Can not read newest data written inside the same transaction?

Hello,

I’m testing the transaction in tigergraph(v3.1.6), but I found that I can’t read the newest data written in the same transaction. Is it a bug? Or why we design it like this, which is different from other database, like mysql.

Here is my query:

create vertex MyNode (primary_id id UINT, id1 UINT) WITH primary_id_as_attribute="true"
create directed edge MyEdge(from MyNode, to MyNode)
create graph twitter(MyNode, MyEdge)

USE GRAPH twitter

CREATE OR REPLACE QUERY read_and_update(UINT id, UINT id1, INT maxLoop) for graph twitter{
    Nodes = {MyNode.*};
    ori = SELECT v FROM Nodes:v where v.id == id;
    UPDATE v FROM Nodes:v SET v.id1 = id1 where v.id == id;
    final = SELECT v FROM Nodes:v where v.id == id;
    
    PRINT ori, final;
}

install query read_and_update

Here is the original data:

$ gsql -g twitter "select * from MyNode where id == 12"
[{
  "v_id": "12",
  "attributes": {
    "id1": 12,
    "id": 12
  },
  "v_type": "MyNode"
}]

Call query read_and_update:

$ gsql -g twitter "run query read_and_update(12,13,1)"
{
  "error": false,
  "message": "",
  "version": {
    "schema": 0,
    "edition": "enterprise",
    "api": "v2"
  },
  "results": [{
    "ori": [{
      "v_id": "12",
      "attributes": {
        "id1": 12,
        "id": 12
      },
      "v_type": "MyNode"
    }],
    "final": [{
      "v_id": "12",
      "attributes": {
        "id1": 12,
        "id": 12
      },
      "v_type": "MyNode"
    }]
  }]
}

When we call query read_and_update, the output shows that we didn’t get the updated data during the transaction.(We expect that the id1 is 13 in final)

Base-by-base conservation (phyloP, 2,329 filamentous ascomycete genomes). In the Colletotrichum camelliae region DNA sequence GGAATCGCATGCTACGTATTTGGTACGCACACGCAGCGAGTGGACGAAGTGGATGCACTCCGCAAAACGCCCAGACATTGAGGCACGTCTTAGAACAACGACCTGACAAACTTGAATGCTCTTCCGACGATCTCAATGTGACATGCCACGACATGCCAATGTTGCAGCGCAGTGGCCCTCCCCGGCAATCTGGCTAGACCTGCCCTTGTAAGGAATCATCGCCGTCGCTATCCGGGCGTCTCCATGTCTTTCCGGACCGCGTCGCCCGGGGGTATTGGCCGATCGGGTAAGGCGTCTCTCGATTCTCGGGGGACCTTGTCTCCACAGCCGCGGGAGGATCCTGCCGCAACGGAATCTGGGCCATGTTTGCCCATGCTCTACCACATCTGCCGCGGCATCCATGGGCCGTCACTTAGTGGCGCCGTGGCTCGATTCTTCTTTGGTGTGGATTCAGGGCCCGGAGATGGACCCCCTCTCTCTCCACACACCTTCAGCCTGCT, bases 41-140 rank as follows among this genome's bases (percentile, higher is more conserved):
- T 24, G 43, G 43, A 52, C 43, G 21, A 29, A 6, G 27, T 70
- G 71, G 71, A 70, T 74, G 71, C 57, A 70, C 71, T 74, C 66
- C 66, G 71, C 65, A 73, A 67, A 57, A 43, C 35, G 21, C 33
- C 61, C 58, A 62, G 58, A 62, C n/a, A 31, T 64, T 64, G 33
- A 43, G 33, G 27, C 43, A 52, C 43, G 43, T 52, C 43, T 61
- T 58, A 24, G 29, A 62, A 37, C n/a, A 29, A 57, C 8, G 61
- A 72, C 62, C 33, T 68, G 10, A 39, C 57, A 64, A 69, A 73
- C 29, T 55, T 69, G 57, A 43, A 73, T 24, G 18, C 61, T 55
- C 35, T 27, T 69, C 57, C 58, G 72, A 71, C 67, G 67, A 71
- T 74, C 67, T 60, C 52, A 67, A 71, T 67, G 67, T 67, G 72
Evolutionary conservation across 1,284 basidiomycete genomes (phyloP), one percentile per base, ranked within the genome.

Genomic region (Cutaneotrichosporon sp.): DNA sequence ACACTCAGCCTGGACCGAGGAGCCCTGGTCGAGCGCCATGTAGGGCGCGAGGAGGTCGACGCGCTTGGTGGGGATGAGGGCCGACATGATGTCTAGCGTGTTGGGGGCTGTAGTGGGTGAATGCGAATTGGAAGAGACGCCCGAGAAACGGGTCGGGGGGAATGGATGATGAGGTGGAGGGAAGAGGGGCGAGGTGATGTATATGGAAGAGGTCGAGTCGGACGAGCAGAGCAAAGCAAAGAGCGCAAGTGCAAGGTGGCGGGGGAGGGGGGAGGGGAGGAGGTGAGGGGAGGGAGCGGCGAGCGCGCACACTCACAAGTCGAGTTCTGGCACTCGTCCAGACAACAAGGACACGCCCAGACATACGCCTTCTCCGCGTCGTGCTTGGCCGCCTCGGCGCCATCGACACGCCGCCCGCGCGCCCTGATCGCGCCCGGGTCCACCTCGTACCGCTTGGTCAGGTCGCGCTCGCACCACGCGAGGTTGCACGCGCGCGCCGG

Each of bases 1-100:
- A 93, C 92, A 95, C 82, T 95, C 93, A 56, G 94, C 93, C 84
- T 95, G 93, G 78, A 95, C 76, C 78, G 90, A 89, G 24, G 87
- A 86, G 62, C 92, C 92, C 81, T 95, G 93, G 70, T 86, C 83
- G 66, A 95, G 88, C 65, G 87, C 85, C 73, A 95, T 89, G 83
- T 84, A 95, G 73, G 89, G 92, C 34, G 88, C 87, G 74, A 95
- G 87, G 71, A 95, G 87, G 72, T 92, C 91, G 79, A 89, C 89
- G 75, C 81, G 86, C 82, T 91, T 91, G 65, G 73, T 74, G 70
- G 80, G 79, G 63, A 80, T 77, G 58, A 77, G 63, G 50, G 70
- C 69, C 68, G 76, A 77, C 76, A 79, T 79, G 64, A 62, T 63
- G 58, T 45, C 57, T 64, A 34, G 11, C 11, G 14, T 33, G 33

Get the vertex again:

$ gsql -g twitter "select * from MyNode where id == 12"
[{
  "v_id": "12",
  "attributes": {
    "id1": 13,
    "id": 12
  },
  "v_type": "MyNode"
}]

Now we can get the updated data.

Can anyone explain why we can’t read the newest data written in the same transaction and why tigergraph designs transaction like this?

Thanks.

This is done on purpose to allow consistent and reliable processing of GSQL code in relation to the graph back-end (when parallel-like scenarios might arise).

Essentially, any modifications you make to vertices or edges in the graph will only be fully updated (and accessible by queries) after that query is completely finished running.

The best way to work around this is to use accumulators (to hold important updated data that you cannot rely on for the back-end) or utilize subqueries that can successfully access the updated back-end if they are called at the end of the main query.

This is described more rigorously in the Transaction Processing documentation page.

@lshestakov Thanks for your reply.

I want to know what do you mean by call subqueries at the end of the main query.

  • If we call read subquery at the end of the main query(like read_and_update, which calls sub_read at the end), we cannot access the updated data.
  • If we update and read data in two subqueries(like RW), we still cannot access the updated data.
  • If we call another query after the main query, they are two queries in different transactions in fact.